Backyard Birds

In Stock
Helen Milroy (Palyku Nation)

This boldly illustrated work from Indigenous creator Helen Milroy celebrates the birds in our backyards. From laughing kookaburras to prancing mudlarks, this is a fun and lively read for the very young.

Hardback 19.5 x19.5cm

Teaching Notes   



Aboriginal and Torres Strait Islander histories and cultures; Sustainability


This boldly illustrated work from Indigenous creator Helen Milroy celebrates the birds in our backyards. From laughing kookaburras to prancing mudlarks, this is a fun and lively read for the very young.


Dr Helen Milroy is a descendant of the Palyku people of the Pilbara region of Western Australia. She was born and educated in Perth. Helen has always had a passionate interest in health and wellbeing, especially for children. Australia’s first Indigenous doctor, Helen studied medicine at the University of Western Australia and is currently Professor of Child and Adolescent Psychiatry at UWA, Honorary Research Fellow at Telethon Kids Institute and a Commissioner with the National Mental Health Commission. Helen was recently appointed as the AFL’s first Indigenous Commissioner. Her books for children include Wombat, Mudlark and Other Stories (2019) and Backyard Birds (2020).


• Birds • Australian wildlife • Observing nature • Celebrating nature • Connecting with your environment


K–3 English K–3 Biological Sciences K–3 Visual Art


• Australian Museum – bird factsheets:

• Australian Museum – Birds in Backyards top 30 urban birds: 

• Birdlife Australia – find a bird:

• Atlas of Living Australia – Exercises: Foundation to Year 2:


Discussion questions

1. The book mentions ten different types of birds (see the last page for a picture of all ten). Which of these birds have you seen before? Where did you see them? Do you remember what they were doing and how they behaved?

2. What sound does each of these birds make? Go through the book together as a class and make each bird’s sound.

3. What other birds have you seen or heard in your backyard or around your area? Do any birds prefer to live by the water? Do any birds prefer to come out at night?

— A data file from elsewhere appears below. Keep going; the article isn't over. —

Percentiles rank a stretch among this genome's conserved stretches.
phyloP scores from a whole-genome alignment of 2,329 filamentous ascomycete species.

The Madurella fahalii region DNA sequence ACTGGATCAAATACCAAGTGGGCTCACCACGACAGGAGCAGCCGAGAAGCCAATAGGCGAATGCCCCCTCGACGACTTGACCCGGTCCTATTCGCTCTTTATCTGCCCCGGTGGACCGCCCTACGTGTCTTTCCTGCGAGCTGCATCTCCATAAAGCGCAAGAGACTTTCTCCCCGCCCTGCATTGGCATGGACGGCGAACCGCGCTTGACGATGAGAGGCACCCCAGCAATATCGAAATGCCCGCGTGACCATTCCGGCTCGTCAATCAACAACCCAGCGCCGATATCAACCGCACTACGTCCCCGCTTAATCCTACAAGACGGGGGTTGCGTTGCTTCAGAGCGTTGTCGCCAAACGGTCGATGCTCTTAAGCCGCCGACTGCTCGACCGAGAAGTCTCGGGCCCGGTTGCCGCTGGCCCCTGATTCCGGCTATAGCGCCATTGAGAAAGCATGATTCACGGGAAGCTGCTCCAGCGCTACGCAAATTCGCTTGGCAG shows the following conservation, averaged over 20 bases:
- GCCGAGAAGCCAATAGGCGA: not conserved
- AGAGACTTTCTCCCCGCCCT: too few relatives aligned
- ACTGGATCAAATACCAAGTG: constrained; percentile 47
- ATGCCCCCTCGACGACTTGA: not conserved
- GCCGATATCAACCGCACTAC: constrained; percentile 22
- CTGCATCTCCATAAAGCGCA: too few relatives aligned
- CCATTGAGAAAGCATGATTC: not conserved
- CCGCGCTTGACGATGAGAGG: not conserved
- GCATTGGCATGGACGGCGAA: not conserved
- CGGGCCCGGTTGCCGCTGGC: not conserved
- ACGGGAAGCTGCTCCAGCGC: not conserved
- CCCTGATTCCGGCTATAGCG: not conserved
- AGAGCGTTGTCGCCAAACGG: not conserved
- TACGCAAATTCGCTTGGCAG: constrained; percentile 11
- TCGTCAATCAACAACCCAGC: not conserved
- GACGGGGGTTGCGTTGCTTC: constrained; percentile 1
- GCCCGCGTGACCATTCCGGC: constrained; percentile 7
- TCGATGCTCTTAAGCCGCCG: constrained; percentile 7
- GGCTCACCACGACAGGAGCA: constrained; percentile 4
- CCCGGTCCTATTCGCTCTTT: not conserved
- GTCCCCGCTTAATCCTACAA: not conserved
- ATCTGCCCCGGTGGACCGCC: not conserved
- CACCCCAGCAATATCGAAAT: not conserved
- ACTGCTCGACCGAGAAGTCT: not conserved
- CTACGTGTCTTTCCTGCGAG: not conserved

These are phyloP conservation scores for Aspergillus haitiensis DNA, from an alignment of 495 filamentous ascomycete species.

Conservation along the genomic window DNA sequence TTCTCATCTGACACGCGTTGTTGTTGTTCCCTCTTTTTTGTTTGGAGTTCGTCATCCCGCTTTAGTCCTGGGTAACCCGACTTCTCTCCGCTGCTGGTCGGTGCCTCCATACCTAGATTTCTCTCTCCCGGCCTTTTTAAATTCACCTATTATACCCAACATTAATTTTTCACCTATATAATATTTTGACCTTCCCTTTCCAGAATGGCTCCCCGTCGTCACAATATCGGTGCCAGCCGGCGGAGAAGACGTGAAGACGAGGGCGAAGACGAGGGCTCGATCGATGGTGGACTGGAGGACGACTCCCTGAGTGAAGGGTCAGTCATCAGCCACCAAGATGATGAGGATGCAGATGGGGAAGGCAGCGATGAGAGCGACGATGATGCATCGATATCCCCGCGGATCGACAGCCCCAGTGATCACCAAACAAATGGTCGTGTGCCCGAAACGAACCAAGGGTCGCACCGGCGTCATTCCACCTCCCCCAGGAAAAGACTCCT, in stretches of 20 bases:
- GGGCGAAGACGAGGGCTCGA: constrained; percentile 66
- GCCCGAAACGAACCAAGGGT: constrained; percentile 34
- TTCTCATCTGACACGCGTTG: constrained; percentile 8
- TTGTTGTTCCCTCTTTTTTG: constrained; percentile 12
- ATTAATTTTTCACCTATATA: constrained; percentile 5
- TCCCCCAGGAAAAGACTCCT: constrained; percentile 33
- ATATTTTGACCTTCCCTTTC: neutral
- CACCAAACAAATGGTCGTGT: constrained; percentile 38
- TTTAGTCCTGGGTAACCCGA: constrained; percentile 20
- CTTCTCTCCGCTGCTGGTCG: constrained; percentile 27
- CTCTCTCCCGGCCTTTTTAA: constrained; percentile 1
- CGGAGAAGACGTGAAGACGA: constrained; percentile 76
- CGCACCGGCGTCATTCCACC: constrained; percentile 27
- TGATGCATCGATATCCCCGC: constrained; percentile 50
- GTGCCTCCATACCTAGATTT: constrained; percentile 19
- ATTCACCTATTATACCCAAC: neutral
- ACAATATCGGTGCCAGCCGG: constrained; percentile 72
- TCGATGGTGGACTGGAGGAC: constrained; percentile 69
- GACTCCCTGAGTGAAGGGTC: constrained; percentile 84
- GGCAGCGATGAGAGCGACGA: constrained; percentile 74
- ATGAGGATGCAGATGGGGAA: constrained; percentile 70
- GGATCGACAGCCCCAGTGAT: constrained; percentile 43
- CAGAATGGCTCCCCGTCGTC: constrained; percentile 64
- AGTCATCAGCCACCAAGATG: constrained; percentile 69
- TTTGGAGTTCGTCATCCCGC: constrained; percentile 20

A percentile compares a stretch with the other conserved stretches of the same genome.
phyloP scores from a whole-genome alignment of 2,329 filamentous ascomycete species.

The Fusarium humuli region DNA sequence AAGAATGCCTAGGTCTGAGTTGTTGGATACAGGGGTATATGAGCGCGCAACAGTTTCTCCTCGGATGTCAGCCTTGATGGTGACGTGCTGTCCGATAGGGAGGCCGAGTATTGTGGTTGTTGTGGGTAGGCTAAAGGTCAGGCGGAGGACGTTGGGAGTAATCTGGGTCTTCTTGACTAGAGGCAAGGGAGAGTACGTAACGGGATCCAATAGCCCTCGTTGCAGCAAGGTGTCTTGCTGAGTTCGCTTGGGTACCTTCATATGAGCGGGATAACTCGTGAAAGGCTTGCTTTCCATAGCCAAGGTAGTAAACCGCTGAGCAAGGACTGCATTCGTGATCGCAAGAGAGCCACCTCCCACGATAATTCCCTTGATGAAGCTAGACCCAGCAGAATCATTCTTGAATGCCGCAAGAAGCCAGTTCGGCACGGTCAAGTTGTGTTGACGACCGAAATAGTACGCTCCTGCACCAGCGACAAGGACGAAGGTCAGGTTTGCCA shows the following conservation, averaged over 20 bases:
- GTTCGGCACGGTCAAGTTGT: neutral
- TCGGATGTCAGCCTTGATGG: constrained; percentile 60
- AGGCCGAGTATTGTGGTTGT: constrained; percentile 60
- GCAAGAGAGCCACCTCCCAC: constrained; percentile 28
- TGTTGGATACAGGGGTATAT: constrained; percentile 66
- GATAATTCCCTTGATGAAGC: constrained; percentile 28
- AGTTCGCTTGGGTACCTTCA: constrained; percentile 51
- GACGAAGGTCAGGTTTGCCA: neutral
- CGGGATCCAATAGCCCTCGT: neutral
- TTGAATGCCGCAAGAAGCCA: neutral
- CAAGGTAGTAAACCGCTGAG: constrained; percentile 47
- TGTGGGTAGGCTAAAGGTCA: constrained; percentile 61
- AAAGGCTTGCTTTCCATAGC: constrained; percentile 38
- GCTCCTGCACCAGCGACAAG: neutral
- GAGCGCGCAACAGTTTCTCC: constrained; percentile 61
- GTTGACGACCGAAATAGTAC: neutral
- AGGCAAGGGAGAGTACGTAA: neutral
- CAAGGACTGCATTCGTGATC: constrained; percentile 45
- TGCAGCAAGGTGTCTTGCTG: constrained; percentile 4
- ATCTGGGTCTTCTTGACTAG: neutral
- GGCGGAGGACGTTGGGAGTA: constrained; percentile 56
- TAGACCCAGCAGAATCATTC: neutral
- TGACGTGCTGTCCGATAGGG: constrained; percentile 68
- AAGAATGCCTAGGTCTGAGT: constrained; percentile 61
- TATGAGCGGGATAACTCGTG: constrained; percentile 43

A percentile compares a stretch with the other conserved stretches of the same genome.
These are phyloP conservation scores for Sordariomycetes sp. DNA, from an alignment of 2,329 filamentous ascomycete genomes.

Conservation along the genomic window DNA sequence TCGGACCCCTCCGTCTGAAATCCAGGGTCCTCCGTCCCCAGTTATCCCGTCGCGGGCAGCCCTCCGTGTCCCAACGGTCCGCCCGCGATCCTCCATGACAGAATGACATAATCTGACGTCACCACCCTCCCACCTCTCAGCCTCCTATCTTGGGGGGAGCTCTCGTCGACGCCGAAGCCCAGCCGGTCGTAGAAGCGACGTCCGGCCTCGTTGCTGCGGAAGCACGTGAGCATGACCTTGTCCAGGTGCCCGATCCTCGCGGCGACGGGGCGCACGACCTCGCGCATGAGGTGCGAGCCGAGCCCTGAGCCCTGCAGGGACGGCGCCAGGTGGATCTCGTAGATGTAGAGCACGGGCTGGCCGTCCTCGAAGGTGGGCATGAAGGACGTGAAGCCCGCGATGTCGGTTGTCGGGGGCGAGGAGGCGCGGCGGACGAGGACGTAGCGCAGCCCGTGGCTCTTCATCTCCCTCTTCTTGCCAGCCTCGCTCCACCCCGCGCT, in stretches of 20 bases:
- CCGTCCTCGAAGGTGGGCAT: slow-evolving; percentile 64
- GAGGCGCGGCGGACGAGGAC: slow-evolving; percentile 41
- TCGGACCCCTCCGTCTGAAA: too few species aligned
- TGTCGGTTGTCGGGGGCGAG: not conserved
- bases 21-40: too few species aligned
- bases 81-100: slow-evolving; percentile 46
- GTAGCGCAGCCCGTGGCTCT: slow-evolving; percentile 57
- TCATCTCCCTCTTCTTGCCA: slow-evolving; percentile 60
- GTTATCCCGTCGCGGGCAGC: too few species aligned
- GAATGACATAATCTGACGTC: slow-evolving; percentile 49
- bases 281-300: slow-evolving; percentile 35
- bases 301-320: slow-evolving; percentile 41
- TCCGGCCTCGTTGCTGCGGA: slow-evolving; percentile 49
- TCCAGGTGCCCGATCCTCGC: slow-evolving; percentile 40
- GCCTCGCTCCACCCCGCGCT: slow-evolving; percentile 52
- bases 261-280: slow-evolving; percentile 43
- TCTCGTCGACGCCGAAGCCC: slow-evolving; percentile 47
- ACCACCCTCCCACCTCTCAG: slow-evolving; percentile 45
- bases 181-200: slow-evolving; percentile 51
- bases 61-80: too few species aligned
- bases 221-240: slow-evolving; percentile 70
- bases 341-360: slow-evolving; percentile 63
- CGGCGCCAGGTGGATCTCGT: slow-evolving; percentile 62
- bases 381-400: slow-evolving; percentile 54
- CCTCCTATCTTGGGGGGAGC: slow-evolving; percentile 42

4. Some birds’ names reveal something about their behaviour. Why are twenty-eights called that? What gives the willy wagtail its name?

5. A bird has more than one name. For example, the black-and-white bird on page 7 has the common name of Australian magpie. It has the scientific name of Gymnorhina tibicen. And it has the Indigenous name of koolbardi (this name is in the Noongar language of the Noongar people from the south-west of Western Australia). Some birds have several common names and several Indigenous names. What Indigenous languages are spoken in the area where you live? Find out the names of your area’s local birds in these languages.

6. Three types of parrots appear in Backyard Birds. Can you name all three?

7. In Australia we are lucky to have many birds from the parrot family called ‘cockatoos’. All cockatoos have a crest, which is a showy tuft of feathers on top of their heads (which they can raise or lower). Can you find the two types of cockatoo in Backyard Birds?

8. What illustration style has Helen Milroy used in the book? Do any colours repeat in all the illustrations?

9. Which is your favourite illustration in the book and why?

10. What can we do to attract birds to our backyards in a safe way? Identify what attracts birds to visit, as well as what they like to eat when they are there. Useful Link

Biological sciences

1. To identify birds, we observe the way they look, the sounds they make and the way they behave.

a. Choose a bird from Backyard Birds and write down as many of its features as possible (e.g. for the magpie, you might write: large; glossy black and white feathers; pale beak; has a special warbling song; sometimes sings at night; swoops people, especially on bicycles; etc.).

b. Using your list, play a game of ‘Guess the Bird’ in pairs. Without naming your bird, take turns reading your list of descriptions while your partner tries to guess your chosen bird.

2. Choose one bird from the book and create a factsheet with the following information: scientific name, common name(s), Indigenous name(s), physical description, habitat, diet, life cycle, conservation status, interesting facts. Include a reference list of all sources used in your research.

3. Many bird species in Australia are listed as threatened or even endangered. What are the causes for this? As a class, discuss the threats to our native birds, such as clearing of native vegetation, loss of habitat, feral cats and plastic pollution. What can we do to help? Useful link 

Visual art

1. Create a spread of your own for the book Backyard Birds. This will include a short line on the lefthand page that describes the bird’s action, and a drawing on the right-hand side that shows the bird. These can be hung up in the classroom in a class display of the students’ work.

2. What is your favourite bird? Research this bird’s habitat, then create a drawing of the bird in its natural habitat Useful link

Creative writing

1. Write a story on an Australian native bird of your choice. Make sure the bird is the main character of your story. What kind of personality does it have? What does it like to do? What adventures does it go on?


SKU 252_041_22

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